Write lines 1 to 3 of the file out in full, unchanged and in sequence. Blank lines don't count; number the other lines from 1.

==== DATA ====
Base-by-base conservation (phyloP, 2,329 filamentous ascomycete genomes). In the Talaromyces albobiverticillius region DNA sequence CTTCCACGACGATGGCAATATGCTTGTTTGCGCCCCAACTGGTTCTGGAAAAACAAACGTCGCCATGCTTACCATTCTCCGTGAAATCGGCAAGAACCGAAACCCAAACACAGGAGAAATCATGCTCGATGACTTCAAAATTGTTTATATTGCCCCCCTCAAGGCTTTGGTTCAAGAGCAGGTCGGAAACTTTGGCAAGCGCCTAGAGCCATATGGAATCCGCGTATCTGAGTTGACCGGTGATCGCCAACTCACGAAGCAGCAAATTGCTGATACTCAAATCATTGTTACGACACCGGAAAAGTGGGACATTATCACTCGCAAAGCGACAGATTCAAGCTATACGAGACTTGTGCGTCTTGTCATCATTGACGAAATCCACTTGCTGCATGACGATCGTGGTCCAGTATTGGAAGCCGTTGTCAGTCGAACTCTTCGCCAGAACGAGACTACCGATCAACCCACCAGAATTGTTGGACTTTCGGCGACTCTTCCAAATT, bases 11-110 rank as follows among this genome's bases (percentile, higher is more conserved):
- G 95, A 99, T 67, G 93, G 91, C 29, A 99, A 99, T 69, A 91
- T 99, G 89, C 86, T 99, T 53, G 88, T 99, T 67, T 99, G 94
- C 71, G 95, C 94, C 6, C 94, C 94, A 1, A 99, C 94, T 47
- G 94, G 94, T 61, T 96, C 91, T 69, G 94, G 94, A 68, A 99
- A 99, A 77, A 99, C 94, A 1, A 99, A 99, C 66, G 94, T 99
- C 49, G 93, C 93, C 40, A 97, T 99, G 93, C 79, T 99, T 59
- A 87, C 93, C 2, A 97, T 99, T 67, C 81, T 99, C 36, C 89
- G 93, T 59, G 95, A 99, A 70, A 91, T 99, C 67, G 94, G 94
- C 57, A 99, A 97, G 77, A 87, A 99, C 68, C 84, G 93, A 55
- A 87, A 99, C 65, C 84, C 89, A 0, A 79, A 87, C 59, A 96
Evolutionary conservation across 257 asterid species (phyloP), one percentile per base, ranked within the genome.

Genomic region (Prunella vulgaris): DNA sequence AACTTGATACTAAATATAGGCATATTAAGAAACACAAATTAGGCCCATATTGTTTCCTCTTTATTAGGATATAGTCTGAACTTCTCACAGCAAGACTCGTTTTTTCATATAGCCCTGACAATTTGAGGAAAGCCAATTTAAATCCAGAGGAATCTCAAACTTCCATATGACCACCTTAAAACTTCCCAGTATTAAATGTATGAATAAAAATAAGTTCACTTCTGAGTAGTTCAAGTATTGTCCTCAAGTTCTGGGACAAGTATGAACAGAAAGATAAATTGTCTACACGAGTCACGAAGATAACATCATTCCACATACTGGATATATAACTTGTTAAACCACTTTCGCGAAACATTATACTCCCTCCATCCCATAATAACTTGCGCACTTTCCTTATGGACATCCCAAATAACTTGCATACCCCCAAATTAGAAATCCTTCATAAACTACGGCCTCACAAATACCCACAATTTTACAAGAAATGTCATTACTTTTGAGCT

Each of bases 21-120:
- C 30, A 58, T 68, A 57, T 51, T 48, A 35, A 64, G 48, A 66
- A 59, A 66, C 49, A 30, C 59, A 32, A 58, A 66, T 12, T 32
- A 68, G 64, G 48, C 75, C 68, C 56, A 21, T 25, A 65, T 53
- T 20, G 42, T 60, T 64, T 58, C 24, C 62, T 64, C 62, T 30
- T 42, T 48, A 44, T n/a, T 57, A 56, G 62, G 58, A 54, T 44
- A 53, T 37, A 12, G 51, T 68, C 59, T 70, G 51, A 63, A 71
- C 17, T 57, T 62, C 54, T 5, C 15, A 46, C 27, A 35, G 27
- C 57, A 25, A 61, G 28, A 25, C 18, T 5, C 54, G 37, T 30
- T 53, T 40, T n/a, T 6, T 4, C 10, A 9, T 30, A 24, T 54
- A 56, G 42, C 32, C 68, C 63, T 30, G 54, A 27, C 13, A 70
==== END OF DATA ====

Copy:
Base-by-base conservation (phyloP, 2,329 filamentous ascomycete genomes). In the Talaromyces albobiverticillius region DNA sequence CTTCCACGACGATGGCAATATGCTTGTTTGCGCCCCAACTGGTTCTGGAAAAACAAACGTCGCCATGCTTACCATTCTCCGTGAAATCGGCAAGAACCGAAACCCAAACACAGGAGAAATCATGCTCGATGACTTCAAAATTGTTTATATTGCCCCCCTCAAGGCTTTGGTTCAAGAGCAGGTCGGAAACTTTGGCAAGCGCCTAGAGCCATATGGAATCCGCGTATCTGAGTTGACCGGTGATCGCCAACTCACGAAGCAGCAAATTGCTGATACTCAAATCATTGTTACGACACCGGAAAAGTGGGACATTATCACTCGCAAAGCGACAGATTCAAGCTATACGAGACTTGTGCGTCTTGTCATCATTGACGAAATCCACTTGCTGCATGACGATCGTGGTCCAGTATTGGAAGCCGTTGTCAGTCGAACTCTTCGCCAGAACGAGACTACCGATCAACCCACCAGAATTGTTGGACTTTCGGCGACTCTTCCAAATT, bases 11-110 rank as follows among this genome's bases (percentile, higher is more conserved):
- G 95, A 99, T 67, G 93, G 91, C 29, A 99, A 99, T 69, A 91
- T 99, G 89, C 86, T 99, T 53, G 88, T 99, T 67, T 99, G 94